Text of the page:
As with food additives, terms such as these can be subject to very loose interpretation by both the food industry and its regulators. Even after approval, we won’t see enzymes appearing on food labels, as they will still be regarded as ‘processing aids’.
Assuming the proposal is accepted, companies will be allowed a period of two years to submit data for evaluation, so we are unlikely to see any progress until after 2010.
The majority of enzymes appear to be produced using genetically modified microorganisms, but with no public access to the food industry’s secret files, it is impossible to know which enzymes are used where.
Perhaps surprisingly, we can be sure that almost all vegetarian cheese has been produced using enzymes from GM microorganisms. The GM process is approved by the Vegetarian Society, who regard it, in this instance, as a preferable alternative to the wholesale slaughter of calves.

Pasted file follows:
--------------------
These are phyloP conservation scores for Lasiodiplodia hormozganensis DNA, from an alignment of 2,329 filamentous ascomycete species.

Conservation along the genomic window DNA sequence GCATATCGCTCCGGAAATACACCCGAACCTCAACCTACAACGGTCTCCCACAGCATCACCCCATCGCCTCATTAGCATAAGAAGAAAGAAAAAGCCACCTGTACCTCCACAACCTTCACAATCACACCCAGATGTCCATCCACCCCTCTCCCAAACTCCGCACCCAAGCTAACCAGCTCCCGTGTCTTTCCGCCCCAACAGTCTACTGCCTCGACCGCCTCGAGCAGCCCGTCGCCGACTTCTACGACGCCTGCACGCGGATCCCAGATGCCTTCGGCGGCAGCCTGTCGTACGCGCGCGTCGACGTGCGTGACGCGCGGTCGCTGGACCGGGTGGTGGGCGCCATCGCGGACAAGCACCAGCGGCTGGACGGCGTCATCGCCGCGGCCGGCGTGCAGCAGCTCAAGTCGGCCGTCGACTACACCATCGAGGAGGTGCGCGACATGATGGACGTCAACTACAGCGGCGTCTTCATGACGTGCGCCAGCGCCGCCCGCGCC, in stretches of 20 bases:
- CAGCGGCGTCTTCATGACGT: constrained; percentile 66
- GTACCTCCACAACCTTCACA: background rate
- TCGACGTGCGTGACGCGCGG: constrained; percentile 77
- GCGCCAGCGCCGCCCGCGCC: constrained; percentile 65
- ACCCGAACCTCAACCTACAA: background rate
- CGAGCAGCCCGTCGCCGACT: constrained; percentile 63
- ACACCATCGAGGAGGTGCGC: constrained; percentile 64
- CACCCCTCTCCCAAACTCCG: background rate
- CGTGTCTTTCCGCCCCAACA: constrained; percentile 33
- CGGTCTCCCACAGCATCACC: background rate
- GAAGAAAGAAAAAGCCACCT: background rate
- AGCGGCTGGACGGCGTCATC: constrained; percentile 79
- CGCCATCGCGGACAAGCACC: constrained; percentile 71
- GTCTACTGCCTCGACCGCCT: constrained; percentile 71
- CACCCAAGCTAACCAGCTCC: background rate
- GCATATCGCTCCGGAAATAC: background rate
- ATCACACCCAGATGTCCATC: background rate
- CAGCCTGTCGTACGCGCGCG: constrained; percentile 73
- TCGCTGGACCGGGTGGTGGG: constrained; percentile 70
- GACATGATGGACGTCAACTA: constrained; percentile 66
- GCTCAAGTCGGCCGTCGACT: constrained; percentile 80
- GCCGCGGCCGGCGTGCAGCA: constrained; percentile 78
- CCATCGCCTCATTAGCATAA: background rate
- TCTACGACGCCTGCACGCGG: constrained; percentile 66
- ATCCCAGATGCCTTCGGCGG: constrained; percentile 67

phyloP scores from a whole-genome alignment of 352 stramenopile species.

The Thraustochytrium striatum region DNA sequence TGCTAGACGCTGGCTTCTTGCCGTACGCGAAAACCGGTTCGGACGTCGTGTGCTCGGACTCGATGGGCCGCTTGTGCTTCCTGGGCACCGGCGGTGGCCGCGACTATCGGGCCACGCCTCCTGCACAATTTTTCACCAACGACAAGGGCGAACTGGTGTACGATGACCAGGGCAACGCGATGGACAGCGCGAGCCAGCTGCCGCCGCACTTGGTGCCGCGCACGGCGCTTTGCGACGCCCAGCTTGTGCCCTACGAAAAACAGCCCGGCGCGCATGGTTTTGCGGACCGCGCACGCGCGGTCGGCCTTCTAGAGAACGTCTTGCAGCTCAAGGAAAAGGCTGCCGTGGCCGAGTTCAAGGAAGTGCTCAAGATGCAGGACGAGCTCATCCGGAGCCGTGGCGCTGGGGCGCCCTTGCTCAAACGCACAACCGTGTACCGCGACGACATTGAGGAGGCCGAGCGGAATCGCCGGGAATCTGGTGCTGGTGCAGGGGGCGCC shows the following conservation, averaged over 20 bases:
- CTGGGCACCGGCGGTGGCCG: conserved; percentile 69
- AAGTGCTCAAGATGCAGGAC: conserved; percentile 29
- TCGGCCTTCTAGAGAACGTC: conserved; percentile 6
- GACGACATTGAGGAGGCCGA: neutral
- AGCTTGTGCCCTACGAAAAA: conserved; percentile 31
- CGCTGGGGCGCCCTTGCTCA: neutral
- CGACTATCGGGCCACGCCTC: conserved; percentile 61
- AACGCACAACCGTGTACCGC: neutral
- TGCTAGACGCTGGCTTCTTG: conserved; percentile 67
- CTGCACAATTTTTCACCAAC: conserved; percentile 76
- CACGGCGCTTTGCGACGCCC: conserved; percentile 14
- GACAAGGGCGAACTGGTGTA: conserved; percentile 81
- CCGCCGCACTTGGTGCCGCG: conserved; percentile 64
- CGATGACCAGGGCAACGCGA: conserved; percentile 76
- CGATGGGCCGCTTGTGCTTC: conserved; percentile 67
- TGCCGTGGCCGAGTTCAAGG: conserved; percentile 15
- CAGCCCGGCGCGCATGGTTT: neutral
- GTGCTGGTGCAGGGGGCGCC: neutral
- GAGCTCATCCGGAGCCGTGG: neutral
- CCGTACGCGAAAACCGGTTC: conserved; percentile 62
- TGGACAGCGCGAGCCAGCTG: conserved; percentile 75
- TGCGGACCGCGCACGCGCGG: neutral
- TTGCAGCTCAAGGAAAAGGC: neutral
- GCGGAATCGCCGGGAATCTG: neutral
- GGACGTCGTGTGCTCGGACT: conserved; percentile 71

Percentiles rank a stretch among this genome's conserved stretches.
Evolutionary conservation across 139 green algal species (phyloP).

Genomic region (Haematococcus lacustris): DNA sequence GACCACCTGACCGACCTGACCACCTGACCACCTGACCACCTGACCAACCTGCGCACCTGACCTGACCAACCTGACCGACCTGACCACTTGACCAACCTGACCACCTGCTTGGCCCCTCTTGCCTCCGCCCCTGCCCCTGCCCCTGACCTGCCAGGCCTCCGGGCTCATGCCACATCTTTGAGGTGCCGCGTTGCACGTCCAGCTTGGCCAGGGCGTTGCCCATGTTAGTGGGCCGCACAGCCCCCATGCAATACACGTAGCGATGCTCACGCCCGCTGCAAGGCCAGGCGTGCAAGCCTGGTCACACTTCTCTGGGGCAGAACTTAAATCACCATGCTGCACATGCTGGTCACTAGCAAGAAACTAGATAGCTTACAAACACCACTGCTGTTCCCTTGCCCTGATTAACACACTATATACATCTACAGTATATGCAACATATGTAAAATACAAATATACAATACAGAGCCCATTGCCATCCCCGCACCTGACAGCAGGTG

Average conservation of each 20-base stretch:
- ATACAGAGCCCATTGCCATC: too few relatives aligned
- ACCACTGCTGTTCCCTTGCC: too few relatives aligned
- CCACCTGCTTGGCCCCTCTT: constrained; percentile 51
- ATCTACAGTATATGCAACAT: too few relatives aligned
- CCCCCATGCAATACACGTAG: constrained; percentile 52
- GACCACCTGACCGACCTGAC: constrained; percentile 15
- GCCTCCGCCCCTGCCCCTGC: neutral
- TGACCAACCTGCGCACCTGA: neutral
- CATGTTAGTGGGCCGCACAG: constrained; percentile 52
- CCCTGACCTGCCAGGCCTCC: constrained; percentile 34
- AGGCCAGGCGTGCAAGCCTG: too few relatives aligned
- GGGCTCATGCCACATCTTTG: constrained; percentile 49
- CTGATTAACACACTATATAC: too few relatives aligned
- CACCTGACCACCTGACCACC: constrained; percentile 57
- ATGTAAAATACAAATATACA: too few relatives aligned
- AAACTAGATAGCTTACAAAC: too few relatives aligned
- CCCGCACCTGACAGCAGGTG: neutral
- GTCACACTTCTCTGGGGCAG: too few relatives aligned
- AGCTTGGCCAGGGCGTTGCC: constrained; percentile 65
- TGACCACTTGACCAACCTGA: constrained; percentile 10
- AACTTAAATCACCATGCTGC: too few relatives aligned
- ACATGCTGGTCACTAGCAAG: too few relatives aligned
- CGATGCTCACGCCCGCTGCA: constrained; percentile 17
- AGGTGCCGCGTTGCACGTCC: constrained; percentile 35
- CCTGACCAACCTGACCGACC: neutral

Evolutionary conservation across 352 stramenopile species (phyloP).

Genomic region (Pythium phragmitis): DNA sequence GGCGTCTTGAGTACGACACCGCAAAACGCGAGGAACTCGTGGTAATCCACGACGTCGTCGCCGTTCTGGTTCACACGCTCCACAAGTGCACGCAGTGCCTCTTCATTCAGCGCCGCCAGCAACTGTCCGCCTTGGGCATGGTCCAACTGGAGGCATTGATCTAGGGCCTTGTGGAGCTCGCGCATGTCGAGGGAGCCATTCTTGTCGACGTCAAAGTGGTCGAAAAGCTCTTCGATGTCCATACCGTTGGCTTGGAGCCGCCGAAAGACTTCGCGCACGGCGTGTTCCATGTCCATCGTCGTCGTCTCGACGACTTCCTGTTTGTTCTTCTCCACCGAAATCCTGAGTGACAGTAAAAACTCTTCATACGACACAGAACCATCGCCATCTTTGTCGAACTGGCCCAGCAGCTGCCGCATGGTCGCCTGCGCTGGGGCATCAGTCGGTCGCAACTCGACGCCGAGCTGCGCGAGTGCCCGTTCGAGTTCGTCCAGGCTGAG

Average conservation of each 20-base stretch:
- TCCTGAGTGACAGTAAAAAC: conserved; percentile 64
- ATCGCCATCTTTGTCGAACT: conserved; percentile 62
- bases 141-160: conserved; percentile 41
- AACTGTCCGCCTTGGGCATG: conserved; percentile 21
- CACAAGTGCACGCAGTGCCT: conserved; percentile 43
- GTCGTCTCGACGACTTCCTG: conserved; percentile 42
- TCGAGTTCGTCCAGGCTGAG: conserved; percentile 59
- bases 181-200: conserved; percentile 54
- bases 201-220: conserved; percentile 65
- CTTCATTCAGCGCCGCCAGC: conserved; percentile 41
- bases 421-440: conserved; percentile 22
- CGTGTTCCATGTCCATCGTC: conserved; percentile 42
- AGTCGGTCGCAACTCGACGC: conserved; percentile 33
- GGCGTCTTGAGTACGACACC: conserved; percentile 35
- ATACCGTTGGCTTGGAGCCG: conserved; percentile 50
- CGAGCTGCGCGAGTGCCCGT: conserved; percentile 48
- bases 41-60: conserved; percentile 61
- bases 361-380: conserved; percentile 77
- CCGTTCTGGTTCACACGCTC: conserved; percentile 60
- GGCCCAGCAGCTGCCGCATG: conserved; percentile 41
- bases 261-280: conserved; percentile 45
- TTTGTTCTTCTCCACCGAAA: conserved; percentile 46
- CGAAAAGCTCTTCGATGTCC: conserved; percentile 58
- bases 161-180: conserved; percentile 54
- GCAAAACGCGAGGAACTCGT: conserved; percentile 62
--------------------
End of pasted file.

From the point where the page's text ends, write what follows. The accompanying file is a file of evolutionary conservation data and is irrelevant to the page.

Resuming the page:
The only way to avoid GM produced enzymes is to purchase organic food, as organic standards completely forbid all use of GM ingredients or derivatives.
Whether you prefer a slice of white, a french baguette or a seed-encrusted granary loaf, almost all the commercially manufactured bread in the UK is made with enzymes.
Enzymes allow manufacturers to significantly pump up loaf volume, adjust texture, produce a better crust colour and prolong shelf life. They make the dough easier to put through machines, increase dough stability and control ‘crumb structure’ – which in a sliced white loaf might be silky and uniform, but in a baguette may be chewy and variable, with large holes. Enzymes can even give bread a whiter appearance.
What most of us would recognise as a modern loaf would be impossible to produce without enzymes. But what does all this mean for the consumer? Andrew Whitley, an artisanal baker and writer, warns that some enzymes are potential allergens, notably the very widely used alpha-amylase (used in baking to break starches down into sugars, for yeast to feed on).